Multiple sclerosis, or MS, is a long-lasting disease that can affect your brain, spinal cord, and the optic nerves in your eyes. It can cause problems with vision, balance, muscle control, and other basic body functions.
The effects are often different for everyone who has the disease. Some people have mild symptoms and don’t need treatment. Others will have trouble getting around and doing daily tasks.
MS happens when your immune system attacks a fatty material called myelin, which wraps around your nerve fibers to protect them. Without this outer shell, your nerves become damaged. Scar tissue may form.
The damage means your brain can’t send signals through your body correctly. Your nerves also don’t work as they should to help you move and feel. As a result, you may have symptoms like:
Muscle weakness or spasms
Blurred or double vision
Numbness and tingling
Poor bladder or bowel control
Problems focusing or remembering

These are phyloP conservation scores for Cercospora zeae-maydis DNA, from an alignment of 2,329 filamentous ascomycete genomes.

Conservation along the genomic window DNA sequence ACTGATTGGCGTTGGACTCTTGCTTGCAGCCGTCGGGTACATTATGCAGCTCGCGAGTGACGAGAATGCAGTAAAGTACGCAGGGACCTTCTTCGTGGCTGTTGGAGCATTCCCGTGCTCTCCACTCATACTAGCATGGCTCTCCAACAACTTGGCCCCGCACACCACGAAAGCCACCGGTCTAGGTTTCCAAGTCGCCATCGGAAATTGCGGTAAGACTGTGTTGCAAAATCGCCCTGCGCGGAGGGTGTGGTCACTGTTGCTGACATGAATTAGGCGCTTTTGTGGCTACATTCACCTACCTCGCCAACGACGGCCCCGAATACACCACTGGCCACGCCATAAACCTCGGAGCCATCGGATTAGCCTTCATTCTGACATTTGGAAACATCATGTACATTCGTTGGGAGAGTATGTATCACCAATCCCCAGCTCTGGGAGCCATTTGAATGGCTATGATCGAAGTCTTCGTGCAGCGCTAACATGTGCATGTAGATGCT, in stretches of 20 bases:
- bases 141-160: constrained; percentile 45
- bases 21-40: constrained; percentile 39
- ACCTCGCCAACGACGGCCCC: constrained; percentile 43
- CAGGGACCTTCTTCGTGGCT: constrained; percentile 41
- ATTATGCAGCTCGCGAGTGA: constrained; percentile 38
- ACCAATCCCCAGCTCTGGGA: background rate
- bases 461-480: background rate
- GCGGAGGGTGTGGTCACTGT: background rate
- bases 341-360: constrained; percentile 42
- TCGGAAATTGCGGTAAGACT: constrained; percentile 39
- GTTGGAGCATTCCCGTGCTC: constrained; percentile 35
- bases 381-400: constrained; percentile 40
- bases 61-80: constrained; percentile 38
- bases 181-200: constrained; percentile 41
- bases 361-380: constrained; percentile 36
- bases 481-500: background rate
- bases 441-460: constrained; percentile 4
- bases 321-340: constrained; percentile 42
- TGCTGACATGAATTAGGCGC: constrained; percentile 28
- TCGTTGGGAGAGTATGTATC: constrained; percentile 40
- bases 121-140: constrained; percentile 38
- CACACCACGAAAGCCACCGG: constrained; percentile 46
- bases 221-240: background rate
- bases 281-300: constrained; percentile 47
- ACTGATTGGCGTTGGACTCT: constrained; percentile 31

The first symptoms often start between ages 20 and 40. Most people with MS have attacks, also called relapses, when the condition gets noticeably worse. They’re usually followed by times of recovery when symptoms improve. For other people, the disease continues to get worse over time.
In recent years, scientists have found many new treatments that can often help prevent relapses and slow the disease’s effects.
Doctors don’t know for sure what causes MS, but there are many things that seem to make the disease more likely. People with certain genes may have higher chances of getting it. Smoking also may raise the risk.
Some people may get MS after they’ve had a viral infection -- like the Epstein-Barr virus or the human herpesvirus 6 -- that makes their immune system stop working normally. The infection may trigger the disease or cause relapses. Scientists are studying the link between viruses and MS, but they don’t have a clear answer yet.
Some studies suggest that vitamin D, which you can get from sunlight, may strengthen your immune system and protect you from MS. Some people with higher chances of getting the disease who move to sunnier regions seem to lower their risk.